Appraisers use three different property valuation methods:
(1) Sales Comparison relates the estimated value of our subject property to similar settled, active, and pending market sales.
(2) The Income Approach considers the present value of expected future cash flows.
(3) Cost Approach has a basic formula: Property Value = Land Value plus Cost New minus Depreciation. It relies on the principle of substitution. Simply stated, the price someone is willing to pay for a property is influenced by the cost of acquiring a substitute or comparable.
Our residential appraisal forms make short work of all three methods of valuation, so it is pretty easy to apply at least two approaches to value for an appraisal report. The narrative format has similar utility with more detail.
As a real estate developer, prior to entering the field, I always costed out my projects for profitability. In 2010, I was still puzzled by the reticence of many appraisers to embrace the Cost Approach as it increases our level of credibility. To get a stronger grasp of the fundamentals, I took the Appraisal Institute’s site valuation courses, enjoyed Wayne Pugh’s excellent depreciation calculation course, increased the usefulness of the 1004 MC form filler product by interviewing David Braun, a superb software developer, and spoke with several industry luminaries such as Edward Pinto, former Chief Credit Officer of Fannie Mae.
Mr. Pinto was the clearest and explained, “When the Federal Housing Administration (FHA) and the Veteran’s Administration (VA) led the development of modern appraisal practice in the 1930s and 1940s, they determined that a property’s value required the reconciliation of four valuation principles: replacement, substitution, income capitalization, and suitability. Over time, the principles of replacement and income capitalization came to be relied upon to a lesser degree until they were made optional and ultimately ignored, leaving market sales as the sole value determinant.”
My experience told me that, just as we do not use only one sale on a sales grid, two disparate value methods would offer much stronger value support.
Now, we all fondly (?!) recall that there are six site valuation methods with the most popular and easiest to use being the sales comparison method. I have also used the other five (allocation, abstraction, subdivision, ground rent, and the land residual method) in my residential and commercial appraisals.
I use several easy-to-follow steps in my 10-15 minute cost approach development task and are detailed below in the five Cost Approach steps to follow.
The five simple steps to use the Cost Approach:
(1) Analyze national, regional, state, county, and city or town information (US Census) Hone in on your subject property zip code or market area. Expand and then narrow your scope and consider applicable report data. Know what average home values are in your area.
(2) Fill in the Cost Approach form
(2A) Place GLA above and below grade square footages in form and use public records/assessors. Always verify information acquired using only MLS Listings.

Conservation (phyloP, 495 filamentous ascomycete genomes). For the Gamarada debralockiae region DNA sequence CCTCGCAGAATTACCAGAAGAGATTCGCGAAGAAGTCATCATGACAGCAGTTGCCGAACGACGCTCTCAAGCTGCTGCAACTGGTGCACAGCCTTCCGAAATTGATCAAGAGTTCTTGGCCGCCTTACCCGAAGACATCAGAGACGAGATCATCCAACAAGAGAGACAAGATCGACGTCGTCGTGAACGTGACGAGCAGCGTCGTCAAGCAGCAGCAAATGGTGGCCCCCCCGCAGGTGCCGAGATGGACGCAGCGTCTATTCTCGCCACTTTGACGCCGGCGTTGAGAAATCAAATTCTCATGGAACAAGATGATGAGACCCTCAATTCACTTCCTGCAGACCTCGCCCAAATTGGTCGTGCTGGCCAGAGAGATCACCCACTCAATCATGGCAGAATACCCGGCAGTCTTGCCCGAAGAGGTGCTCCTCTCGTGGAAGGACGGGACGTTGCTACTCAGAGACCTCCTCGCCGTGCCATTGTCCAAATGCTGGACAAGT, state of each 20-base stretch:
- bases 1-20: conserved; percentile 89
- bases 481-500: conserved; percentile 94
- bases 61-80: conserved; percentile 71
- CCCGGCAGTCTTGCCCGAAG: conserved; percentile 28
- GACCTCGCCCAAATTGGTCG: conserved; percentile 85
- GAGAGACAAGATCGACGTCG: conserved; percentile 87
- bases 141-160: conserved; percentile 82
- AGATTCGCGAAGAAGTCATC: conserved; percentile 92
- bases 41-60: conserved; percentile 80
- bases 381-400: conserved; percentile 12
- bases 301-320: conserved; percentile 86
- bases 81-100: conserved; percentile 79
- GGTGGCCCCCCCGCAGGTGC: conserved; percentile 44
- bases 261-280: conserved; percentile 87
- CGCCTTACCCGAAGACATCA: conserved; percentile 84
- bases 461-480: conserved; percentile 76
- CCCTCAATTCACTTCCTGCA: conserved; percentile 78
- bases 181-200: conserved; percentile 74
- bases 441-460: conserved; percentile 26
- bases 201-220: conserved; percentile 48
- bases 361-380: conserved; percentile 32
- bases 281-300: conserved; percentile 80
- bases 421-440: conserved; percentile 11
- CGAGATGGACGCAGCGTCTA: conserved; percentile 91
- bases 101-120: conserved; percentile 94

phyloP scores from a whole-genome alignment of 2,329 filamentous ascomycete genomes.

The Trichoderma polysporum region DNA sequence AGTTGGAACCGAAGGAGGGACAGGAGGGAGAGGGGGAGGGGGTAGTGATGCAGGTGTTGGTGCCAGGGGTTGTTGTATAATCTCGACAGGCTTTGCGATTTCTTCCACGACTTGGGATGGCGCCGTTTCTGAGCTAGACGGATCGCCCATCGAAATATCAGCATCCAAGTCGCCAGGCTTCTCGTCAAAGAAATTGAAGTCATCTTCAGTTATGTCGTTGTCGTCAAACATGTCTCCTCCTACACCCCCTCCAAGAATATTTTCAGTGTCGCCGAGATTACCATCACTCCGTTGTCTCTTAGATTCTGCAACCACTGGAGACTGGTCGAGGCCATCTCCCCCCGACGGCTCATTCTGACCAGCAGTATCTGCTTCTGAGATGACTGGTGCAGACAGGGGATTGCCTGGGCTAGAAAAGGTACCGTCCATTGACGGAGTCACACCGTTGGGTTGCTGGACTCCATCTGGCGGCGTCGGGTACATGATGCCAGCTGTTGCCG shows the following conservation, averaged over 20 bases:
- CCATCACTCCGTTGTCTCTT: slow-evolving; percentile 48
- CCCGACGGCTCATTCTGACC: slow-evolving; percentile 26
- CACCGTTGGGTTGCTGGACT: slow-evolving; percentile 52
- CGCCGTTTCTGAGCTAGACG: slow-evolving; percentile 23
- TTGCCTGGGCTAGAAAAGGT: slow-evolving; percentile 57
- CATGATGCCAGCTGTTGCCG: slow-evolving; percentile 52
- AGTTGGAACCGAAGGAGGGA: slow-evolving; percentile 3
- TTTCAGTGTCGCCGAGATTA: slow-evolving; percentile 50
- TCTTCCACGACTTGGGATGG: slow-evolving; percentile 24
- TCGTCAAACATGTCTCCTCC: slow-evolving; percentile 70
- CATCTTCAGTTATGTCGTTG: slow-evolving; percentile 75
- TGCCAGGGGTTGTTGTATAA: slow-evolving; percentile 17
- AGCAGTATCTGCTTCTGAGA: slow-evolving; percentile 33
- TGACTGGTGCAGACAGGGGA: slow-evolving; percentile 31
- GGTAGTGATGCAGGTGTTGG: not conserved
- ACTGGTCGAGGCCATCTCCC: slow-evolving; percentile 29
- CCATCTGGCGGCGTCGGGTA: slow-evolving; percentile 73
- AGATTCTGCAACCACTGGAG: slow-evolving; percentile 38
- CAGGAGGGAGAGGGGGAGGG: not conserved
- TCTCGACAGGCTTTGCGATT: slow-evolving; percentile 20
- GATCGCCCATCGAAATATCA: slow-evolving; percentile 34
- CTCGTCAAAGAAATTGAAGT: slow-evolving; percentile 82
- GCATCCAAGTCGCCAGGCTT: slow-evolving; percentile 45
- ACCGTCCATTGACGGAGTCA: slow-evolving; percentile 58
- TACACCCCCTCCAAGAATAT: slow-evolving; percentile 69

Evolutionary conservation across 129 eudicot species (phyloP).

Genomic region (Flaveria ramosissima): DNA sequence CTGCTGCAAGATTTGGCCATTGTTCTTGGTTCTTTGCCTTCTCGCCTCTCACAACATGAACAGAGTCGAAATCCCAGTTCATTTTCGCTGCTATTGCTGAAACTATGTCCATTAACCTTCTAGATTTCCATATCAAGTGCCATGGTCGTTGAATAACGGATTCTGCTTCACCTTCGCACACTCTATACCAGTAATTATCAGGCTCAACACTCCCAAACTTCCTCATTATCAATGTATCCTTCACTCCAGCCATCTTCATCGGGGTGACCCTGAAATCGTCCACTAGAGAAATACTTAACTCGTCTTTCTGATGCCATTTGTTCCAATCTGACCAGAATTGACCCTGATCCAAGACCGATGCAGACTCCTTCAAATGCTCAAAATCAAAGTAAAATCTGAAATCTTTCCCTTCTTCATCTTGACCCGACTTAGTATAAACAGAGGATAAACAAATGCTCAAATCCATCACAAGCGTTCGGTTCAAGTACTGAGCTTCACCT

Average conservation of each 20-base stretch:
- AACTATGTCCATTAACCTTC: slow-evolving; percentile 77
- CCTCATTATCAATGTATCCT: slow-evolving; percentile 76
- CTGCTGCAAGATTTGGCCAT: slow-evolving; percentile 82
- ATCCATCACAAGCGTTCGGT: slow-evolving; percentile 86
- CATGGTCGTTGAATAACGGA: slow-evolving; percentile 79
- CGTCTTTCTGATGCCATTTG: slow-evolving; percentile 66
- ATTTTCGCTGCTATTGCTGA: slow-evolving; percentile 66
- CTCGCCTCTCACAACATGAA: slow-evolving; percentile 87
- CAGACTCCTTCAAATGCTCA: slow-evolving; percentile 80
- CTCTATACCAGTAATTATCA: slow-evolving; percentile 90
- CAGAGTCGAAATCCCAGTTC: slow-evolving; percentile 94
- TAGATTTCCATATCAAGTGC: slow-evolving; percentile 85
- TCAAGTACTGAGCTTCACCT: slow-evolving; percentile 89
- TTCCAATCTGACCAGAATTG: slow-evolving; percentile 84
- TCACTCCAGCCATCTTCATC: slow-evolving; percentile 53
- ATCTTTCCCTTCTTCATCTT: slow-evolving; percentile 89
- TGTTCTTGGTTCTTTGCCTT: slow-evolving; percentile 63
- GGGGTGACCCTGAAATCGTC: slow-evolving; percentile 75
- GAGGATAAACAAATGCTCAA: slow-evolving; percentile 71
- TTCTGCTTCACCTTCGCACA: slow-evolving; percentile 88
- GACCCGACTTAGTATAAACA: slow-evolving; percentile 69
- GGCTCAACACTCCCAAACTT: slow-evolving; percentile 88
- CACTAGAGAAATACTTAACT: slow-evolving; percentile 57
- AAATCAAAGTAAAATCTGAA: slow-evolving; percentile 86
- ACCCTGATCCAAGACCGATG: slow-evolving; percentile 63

(2B) Use assessor data to determine $/sf of improvement and ratio of site to overall value for site value ratio. Be aware that assessors use updates which may be years old (such as in Maryland, where there is a three-year triennial review or update) or trend the data and only update on set longer periods of time. This means that the data was possibly accurate at one time and may not be now.
(2C) Call and ask your local assessors how their individual process works. They will be happy to tell you.
(2D) I then pull up my M&S Residential or Commercial Cost Handbook, choose a category of pricing for above and below grade (Page 117), plug it in, and then update later. I also use the depreciation chart found in Section 97 for a more balanced consideration.
(2E) Fill in the rest of the form, add in “as is” site value ($20,000-$50,000 includes costs of water, sewer, gas, electric), and add in other amenities such as the porch, deck, in-ground pool, barn, etc.).
(3) Determine the site value by sales comparison et al methods.
I use the MLS listing service and review all land sales over past two+ years in about a three-mile radius. I can use median or average, but I have to remember to cull the data for common sense bracketing and consider overall site sales related to the subject property use and size. The assessor information offers some guidance.
(4) Streamline (update)
Update the $/sf by adding profit and incentive percentages checked against your appraiser sales comparison method data. I then revisit the assessor’s data and the cost handbook.
Reconcile the Cost Approach data already entered after determining a sales approach value. They are typically in sync, and if not, it can indicate a market anomaly such as a housing crisis (2008) or pandemic market effects. If so, start digging for the cause factor.
In conclusion, my average M&S Cost Handbook detached home value ranges from $60/sf-$200/sf, before the possible 15%-30% entrepreneurial profit and incentive. Recently, the Wall Street Journal published an increased building cost of 10%-20%, although this may be short-lived due to the pandemic and to-be-resolved supply chain issues.
The Cost section of the appraisal report is a simple mathematical formula in which you pop in the information and reconcile your data. Using this method well reconciles my development and appraisal side. However, The HR side has always enjoyed a lot of gray, like many of our client requests. ??????
Enjoy using the Cost Approach effectively. It takes me about 10 minutes per residential report and ensures a higher level of accuracy and credibility.